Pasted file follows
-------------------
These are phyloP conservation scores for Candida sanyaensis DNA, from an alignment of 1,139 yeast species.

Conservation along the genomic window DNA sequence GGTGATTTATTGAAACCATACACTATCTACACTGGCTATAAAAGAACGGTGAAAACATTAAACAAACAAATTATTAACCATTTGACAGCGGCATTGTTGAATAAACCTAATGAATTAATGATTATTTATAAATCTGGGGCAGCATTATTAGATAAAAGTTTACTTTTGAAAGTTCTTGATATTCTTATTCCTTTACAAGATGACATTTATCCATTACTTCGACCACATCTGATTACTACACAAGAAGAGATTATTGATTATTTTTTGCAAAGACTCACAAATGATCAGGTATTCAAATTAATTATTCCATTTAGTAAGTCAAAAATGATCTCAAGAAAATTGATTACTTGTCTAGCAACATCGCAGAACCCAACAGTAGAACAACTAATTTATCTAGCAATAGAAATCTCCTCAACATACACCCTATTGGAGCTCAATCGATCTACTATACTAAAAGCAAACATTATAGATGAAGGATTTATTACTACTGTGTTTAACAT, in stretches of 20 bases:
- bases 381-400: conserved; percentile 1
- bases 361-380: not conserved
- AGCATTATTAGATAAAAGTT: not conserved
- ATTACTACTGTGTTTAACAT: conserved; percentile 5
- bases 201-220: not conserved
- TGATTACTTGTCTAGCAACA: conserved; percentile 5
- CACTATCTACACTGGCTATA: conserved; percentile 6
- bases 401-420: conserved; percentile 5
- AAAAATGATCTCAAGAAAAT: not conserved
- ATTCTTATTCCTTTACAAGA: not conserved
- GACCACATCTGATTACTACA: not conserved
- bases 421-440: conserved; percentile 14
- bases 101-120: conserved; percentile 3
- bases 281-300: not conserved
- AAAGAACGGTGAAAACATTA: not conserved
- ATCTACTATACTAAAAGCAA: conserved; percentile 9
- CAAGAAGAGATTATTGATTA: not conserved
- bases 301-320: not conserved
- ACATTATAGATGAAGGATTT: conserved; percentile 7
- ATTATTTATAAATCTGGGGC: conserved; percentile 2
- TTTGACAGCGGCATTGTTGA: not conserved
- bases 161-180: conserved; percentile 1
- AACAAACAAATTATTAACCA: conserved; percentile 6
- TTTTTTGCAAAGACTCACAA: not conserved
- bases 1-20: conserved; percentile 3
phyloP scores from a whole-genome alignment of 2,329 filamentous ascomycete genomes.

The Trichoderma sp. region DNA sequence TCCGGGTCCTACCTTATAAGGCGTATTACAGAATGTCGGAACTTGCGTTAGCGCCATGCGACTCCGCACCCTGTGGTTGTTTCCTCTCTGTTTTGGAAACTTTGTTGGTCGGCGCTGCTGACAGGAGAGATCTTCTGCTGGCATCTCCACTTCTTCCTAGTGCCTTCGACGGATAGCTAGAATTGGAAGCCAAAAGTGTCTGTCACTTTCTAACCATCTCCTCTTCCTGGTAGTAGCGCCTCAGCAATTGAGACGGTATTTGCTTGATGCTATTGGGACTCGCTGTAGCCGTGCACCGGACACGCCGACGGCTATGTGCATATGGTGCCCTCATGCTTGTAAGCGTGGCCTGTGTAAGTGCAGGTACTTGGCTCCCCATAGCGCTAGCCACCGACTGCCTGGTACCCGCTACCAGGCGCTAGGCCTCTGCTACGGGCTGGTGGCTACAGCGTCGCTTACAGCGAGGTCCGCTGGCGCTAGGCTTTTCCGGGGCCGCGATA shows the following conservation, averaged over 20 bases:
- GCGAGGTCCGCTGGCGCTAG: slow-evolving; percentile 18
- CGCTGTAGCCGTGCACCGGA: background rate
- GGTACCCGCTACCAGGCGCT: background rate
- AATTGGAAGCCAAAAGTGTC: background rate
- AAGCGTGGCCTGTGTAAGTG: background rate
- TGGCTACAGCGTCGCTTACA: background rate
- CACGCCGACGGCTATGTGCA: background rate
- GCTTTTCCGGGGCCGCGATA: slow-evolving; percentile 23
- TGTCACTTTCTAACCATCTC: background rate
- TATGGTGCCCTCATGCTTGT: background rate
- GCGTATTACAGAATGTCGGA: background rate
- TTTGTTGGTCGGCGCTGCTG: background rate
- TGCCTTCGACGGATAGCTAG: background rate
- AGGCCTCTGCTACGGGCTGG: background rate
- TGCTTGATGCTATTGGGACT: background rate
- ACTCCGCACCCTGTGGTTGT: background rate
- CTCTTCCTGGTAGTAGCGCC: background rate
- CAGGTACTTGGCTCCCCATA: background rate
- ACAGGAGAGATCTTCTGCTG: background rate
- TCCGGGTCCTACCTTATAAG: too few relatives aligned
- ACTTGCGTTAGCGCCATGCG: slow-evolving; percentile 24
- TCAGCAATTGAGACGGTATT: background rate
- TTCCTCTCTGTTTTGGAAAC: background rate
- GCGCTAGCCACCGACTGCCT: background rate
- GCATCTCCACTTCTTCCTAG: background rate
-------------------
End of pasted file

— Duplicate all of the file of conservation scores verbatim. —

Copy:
These are phyloP conservation scores for Candida sanyaensis DNA, from an alignment of 1,139 yeast species.

Conservation along the genomic window DNA sequence GGTGATTTATTGAAACCATACACTATCTACACTGGCTATAAAAGAACGGTGAAAACATTAAACAAACAAATTATTAACCATTTGACAGCGGCATTGTTGAATAAACCTAATGAATTAATGATTATTTATAAATCTGGGGCAGCATTATTAGATAAAAGTTTACTTTTGAAAGTTCTTGATATTCTTATTCCTTTACAAGATGACATTTATCCATTACTTCGACCACATCTGATTACTACACAAGAAGAGATTATTGATTATTTTTTGCAAAGACTCACAAATGATCAGGTATTCAAATTAATTATTCCATTTAGTAAGTCAAAAATGATCTCAAGAAAATTGATTACTTGTCTAGCAACATCGCAGAACCCAACAGTAGAACAACTAATTTATCTAGCAATAGAAATCTCCTCAACATACACCCTATTGGAGCTCAATCGATCTACTATACTAAAAGCAAACATTATAGATGAAGGATTTATTACTACTGTGTTTAACAT, in stretches of 20 bases:
- bases 381-400: conserved; percentile 1
- bases 361-380: not conserved
- AGCATTATTAGATAAAAGTT: not conserved
- ATTACTACTGTGTTTAACAT: conserved; percentile 5
- bases 201-220: not conserved
- TGATTACTTGTCTAGCAACA: conserved; percentile 5
- CACTATCTACACTGGCTATA: conserved; percentile 6
- bases 401-420: conserved; percentile 5
- AAAAATGATCTCAAGAAAAT: not conserved
- ATTCTTATTCCTTTACAAGA: not conserved
- GACCACATCTGATTACTACA: not conserved
- bases 421-440: conserved; percentile 14
- bases 101-120: conserved; percentile 3
- bases 281-300: not conserved
- AAAGAACGGTGAAAACATTA: not conserved
- ATCTACTATACTAAAAGCAA: conserved; percentile 9
- CAAGAAGAGATTATTGATTA: not conserved
- bases 301-320: not conserved
- ACATTATAGATGAAGGATTT: conserved; percentile 7
- ATTATTTATAAATCTGGGGC: conserved; percentile 2
- TTTGACAGCGGCATTGTTGA: not conserved
- bases 161-180: conserved; percentile 1
- AACAAACAAATTATTAACCA: conserved; percentile 6
- TTTTTTGCAAAGACTCACAA: not conserved
- bases 1-20: conserved; percentile 3
phyloP scores from a whole-genome alignment of 2,329 filamentous ascomycete genomes.

The Trichoderma sp. region DNA sequence TCCGGGTCCTACCTTATAAGGCGTATTACAGAATGTCGGAACTTGCGTTAGCGCCATGCGACTCCGCACCCTGTGGTTGTTTCCTCTCTGTTTTGGAAACTTTGTTGGTCGGCGCTGCTGACAGGAGAGATCTTCTGCTGGCATCTCCACTTCTTCCTAGTGCCTTCGACGGATAGCTAGAATTGGAAGCCAAAAGTGTCTGTCACTTTCTAACCATCTCCTCTTCCTGGTAGTAGCGCCTCAGCAATTGAGACGGTATTTGCTTGATGCTATTGGGACTCGCTGTAGCCGTGCACCGGACACGCCGACGGCTATGTGCATATGGTGCCCTCATGCTTGTAAGCGTGGCCTGTGTAAGTGCAGGTACTTGGCTCCCCATAGCGCTAGCCACCGACTGCCTGGTACCCGCTACCAGGCGCTAGGCCTCTGCTACGGGCTGGTGGCTACAGCGTCGCTTACAGCGAGGTCCGCTGGCGCTAGGCTTTTCCGGGGCCGCGATA shows the following conservation, averaged over 20 bases:
- GCGAGGTCCGCTGGCGCTAG: slow-evolving; percentile 18
- CGCTGTAGCCGTGCACCGGA: background rate
- GGTACCCGCTACCAGGCGCT: background rate
- AATTGGAAGCCAAAAGTGTC: background rate
- AAGCGTGGCCTGTGTAAGTG: background rate
- TGGCTACAGCGTCGCTTACA: background rate
- CACGCCGACGGCTATGTGCA: background rate
- GCTTTTCCGGGGCCGCGATA: slow-evolving; percentile 23
- TGTCACTTTCTAACCATCTC: background rate
- TATGGTGCCCTCATGCTTGT: background rate
- GCGTATTACAGAATGTCGGA: background rate
- TTTGTTGGTCGGCGCTGCTG: background rate
- TGCCTTCGACGGATAGCTAG: background rate
- AGGCCTCTGCTACGGGCTGG: background rate
- TGCTTGATGCTATTGGGACT: background rate
- ACTCCGCACCCTGTGGTTGT: background rate
- CTCTTCCTGGTAGTAGCGCC: background rate
- CAGGTACTTGGCTCCCCATA: background rate
- ACAGGAGAGATCTTCTGCTG: background rate
- TCCGGGTCCTACCTTATAAG: too few relatives aligned
- ACTTGCGTTAGCGCCATGCG: slow-evolving; percentile 24
- TCAGCAATTGAGACGGTATT: background rate
- TTCCTCTCTGTTTTGGAAAC: background rate
- GCGCTAGCCACCGACTGCCT: background rate
- GCATCTCCACTTCTTCCTAG: background rate